Your book cover is like a handshake. It’s the first impression the public will have of your book and it’s important to get it right.
One of the biggest mistakes indie authors make is “image desperation.” Image desperation happens when a novice publisher is so desperate to have an image, any image, that he or she will make do with completely unsuitable photos or amateur illustrations that virtually shout, “homemade.” It’s not only damaging to your image, it’s completely unnecessary. It costs just as much to produce a bad book cover as it does to produce a good one.
Everyone has seen indie projects with amateurish illustrations on them. In fact, there are entire sites dedicated to mocking them. Sometimes people will combine these images with photos and even clipart to create a scene. It would be far better to go with a nice font and use creatively designed text to fill the space. Plenty of text-only covers have held top spots on the best sellers’ lists. If you really must have some graphic detail, consider an abstract background or use of color.
Another big mistake is the cliché image. Using chess pieces on books about business has been done to death! One book production company recently published a book that not only used the chess cliché, it actually had the pawn featured on the book cover. Whose goal is to be a pawn? Other overused clichés that small business owners and publishers can’t seem to let go of include puzzle pieces, and locks and keys. Unless you have a completely fresh way to use these elements, come up with another idea.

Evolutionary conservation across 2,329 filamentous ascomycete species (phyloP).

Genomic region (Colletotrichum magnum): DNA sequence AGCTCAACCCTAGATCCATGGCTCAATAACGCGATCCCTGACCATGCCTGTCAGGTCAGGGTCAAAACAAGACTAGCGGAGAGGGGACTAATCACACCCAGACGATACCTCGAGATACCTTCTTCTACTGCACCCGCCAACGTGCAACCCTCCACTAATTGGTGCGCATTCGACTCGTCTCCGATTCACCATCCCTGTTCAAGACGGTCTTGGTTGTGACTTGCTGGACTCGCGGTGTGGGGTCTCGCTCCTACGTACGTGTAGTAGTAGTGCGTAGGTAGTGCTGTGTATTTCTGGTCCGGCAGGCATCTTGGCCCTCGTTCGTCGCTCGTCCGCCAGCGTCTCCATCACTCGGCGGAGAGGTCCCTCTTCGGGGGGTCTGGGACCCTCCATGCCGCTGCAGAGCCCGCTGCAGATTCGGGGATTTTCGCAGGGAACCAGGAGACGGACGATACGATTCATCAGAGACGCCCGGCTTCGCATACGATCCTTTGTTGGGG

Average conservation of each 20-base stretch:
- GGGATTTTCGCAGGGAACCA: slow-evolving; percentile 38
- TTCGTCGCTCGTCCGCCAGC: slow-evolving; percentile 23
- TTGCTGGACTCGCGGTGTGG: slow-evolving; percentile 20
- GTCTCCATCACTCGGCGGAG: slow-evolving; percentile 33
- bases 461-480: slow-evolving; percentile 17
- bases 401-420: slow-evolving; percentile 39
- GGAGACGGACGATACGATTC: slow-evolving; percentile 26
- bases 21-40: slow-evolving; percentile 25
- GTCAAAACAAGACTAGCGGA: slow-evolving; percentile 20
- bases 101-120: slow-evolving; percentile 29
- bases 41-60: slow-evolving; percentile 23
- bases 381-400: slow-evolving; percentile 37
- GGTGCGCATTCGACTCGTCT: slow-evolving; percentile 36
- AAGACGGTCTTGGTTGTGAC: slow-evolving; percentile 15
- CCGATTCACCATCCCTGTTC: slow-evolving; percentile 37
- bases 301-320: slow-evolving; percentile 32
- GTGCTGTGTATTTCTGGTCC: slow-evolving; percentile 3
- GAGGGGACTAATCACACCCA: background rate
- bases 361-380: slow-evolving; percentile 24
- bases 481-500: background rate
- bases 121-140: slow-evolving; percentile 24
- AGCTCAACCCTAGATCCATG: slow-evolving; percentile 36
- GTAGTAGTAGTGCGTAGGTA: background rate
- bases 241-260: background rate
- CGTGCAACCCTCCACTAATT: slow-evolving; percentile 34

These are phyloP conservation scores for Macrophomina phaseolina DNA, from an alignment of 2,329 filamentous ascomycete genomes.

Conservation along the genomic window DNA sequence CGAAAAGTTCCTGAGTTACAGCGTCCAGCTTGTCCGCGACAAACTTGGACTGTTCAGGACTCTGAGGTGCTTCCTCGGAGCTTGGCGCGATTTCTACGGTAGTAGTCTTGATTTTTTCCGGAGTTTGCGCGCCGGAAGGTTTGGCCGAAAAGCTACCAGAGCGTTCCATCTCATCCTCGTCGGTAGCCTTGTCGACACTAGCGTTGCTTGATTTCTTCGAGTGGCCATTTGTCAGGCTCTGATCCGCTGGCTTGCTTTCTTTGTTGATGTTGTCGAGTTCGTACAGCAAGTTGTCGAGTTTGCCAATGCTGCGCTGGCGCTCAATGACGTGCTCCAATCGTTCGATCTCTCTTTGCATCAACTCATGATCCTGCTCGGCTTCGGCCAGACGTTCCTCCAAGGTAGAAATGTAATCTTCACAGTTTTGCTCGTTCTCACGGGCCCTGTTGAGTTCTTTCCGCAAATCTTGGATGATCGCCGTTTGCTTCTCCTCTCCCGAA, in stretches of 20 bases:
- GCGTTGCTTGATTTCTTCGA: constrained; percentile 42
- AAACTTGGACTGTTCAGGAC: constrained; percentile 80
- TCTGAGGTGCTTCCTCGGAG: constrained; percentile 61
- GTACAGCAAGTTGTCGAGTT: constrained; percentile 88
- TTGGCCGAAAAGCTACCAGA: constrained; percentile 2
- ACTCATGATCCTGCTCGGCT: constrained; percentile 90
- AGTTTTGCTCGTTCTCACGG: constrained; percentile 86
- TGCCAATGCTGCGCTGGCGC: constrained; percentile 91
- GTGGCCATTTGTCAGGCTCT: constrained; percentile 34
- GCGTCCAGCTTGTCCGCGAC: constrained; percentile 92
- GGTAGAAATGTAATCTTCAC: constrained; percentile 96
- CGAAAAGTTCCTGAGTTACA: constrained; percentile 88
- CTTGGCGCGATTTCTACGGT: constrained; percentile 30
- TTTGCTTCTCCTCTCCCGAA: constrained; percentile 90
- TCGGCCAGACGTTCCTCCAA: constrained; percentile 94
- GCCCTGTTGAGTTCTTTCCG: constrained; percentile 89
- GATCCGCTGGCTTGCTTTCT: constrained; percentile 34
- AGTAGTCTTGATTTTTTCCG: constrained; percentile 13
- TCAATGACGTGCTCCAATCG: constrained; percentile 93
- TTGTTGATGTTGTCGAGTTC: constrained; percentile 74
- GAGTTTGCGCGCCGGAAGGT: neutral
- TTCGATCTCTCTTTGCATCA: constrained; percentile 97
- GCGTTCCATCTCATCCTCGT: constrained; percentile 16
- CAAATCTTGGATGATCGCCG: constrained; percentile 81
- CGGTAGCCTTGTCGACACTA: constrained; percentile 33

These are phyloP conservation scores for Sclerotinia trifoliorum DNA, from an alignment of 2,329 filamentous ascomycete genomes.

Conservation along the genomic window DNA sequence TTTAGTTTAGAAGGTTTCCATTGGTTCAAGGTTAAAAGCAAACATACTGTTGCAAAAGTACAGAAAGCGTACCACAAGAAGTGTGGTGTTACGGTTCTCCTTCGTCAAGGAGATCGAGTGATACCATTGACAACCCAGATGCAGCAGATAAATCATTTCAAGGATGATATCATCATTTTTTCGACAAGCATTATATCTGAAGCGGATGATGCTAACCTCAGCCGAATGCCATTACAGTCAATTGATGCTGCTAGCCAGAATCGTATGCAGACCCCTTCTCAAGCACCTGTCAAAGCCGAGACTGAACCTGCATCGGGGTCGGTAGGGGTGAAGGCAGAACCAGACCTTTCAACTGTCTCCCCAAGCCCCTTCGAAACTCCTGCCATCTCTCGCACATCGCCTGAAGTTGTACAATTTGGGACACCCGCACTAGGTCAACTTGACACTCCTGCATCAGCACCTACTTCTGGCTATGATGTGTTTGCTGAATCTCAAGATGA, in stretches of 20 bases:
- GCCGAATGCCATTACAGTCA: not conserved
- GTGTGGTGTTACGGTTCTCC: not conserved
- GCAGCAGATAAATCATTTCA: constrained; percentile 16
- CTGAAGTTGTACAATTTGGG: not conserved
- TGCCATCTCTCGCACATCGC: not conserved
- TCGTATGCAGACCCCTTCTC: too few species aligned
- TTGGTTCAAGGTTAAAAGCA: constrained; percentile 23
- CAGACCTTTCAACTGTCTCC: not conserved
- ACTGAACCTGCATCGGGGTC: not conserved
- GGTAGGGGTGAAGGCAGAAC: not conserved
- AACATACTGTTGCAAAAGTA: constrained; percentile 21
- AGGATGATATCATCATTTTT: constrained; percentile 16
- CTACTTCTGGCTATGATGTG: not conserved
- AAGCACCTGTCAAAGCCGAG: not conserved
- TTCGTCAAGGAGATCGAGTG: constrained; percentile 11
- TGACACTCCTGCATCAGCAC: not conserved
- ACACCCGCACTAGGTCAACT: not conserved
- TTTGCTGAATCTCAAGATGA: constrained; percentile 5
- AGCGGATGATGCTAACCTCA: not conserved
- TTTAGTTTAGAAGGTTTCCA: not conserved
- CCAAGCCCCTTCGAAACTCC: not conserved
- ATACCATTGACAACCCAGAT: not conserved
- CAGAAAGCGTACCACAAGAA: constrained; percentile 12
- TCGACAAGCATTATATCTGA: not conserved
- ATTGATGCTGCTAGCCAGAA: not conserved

Image desperation sometimes leads people into choosing the wrong illustration all together. The cover matter should demonstrate the solution, not the problem. If your book is about raising a happy child, don’t put a crying toddler on the cover. Your solution — the topic of the book, the information people want — is the happy child, not the weepy one. If you’re a locksmith, don’t put an image of a desperate person locked outside in the rain on your book. When’s the last time you saw an obese model on the cover of a weight loss book? Hint: never! That’s because they’re selling thin, thin is the solution. And avoid the temptation to be too clever. If your book is called A Blueprint to Happiness, do not put the blueprints for a house on the cover.
I’m not suggesting these elements can never work, they just need to be handled carefully and with originality, otherwise your message will get lost in the crowd, look dated or worse, shout “amateur”. Having a solid, professional design greet your readers increases you’re chances of getting noticed.